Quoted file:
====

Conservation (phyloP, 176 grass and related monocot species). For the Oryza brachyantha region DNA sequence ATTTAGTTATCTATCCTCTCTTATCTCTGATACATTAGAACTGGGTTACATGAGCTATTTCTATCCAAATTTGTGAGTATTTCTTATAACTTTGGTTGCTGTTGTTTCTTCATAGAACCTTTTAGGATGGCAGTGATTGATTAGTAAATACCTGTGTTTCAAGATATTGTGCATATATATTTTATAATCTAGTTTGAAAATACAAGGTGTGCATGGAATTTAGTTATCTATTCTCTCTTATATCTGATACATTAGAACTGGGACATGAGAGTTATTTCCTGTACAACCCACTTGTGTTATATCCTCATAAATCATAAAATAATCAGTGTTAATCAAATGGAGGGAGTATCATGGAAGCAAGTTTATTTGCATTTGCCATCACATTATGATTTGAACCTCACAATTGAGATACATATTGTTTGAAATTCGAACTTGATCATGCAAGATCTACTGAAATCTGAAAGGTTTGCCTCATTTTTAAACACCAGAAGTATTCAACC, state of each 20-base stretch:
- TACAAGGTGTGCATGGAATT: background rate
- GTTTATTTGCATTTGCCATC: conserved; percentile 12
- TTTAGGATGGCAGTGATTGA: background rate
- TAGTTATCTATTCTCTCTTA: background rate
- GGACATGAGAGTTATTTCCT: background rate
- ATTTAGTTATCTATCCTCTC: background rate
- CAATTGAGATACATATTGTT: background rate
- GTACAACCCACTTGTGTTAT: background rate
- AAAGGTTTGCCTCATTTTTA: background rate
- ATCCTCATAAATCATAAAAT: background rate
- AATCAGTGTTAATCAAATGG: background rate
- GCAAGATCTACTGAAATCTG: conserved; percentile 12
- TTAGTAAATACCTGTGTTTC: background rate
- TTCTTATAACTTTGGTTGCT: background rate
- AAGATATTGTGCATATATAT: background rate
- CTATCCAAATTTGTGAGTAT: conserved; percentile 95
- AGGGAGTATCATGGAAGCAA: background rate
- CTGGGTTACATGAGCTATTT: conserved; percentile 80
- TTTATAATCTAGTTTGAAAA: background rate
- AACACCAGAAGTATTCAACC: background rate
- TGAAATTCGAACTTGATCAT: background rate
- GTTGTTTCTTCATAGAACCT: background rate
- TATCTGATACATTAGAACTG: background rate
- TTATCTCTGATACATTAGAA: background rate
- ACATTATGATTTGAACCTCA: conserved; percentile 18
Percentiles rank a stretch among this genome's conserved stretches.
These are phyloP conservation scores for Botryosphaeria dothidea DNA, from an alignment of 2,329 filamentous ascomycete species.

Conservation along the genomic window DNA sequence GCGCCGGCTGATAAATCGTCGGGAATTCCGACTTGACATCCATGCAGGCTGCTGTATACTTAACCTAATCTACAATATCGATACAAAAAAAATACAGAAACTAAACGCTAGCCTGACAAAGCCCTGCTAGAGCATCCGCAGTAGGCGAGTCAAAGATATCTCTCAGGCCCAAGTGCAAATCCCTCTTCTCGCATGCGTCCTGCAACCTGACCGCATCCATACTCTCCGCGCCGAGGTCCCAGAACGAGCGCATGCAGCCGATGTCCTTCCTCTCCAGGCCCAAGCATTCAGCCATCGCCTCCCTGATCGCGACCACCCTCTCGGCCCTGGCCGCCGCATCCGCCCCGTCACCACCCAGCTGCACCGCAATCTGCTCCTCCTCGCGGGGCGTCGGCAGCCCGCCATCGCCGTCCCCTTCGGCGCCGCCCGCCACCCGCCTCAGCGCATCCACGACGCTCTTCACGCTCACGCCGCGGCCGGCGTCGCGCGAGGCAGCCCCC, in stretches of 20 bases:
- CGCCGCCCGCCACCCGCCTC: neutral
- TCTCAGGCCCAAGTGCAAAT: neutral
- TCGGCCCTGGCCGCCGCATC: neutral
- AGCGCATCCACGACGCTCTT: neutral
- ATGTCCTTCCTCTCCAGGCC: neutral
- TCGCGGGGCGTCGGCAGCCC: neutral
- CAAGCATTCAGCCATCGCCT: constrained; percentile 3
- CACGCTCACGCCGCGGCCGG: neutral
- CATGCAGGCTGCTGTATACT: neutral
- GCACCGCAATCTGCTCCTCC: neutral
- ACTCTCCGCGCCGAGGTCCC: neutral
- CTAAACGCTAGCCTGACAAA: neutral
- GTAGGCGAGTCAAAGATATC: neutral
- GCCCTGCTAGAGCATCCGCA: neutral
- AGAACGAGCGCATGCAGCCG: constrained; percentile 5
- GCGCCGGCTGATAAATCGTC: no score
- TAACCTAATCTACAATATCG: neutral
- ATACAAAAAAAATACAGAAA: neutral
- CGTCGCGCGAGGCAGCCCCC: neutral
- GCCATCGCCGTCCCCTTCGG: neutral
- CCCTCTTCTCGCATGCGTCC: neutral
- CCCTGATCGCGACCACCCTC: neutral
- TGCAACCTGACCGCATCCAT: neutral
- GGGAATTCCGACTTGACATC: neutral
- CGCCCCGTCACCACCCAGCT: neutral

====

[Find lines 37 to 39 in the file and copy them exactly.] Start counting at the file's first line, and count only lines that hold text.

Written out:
- CACGCTCACGCCGCGGCCGG: neutral
- CATGCAGGCTGCTGTATACT: neutral
- GCACCGCAATCTGCTCCTCC: neutral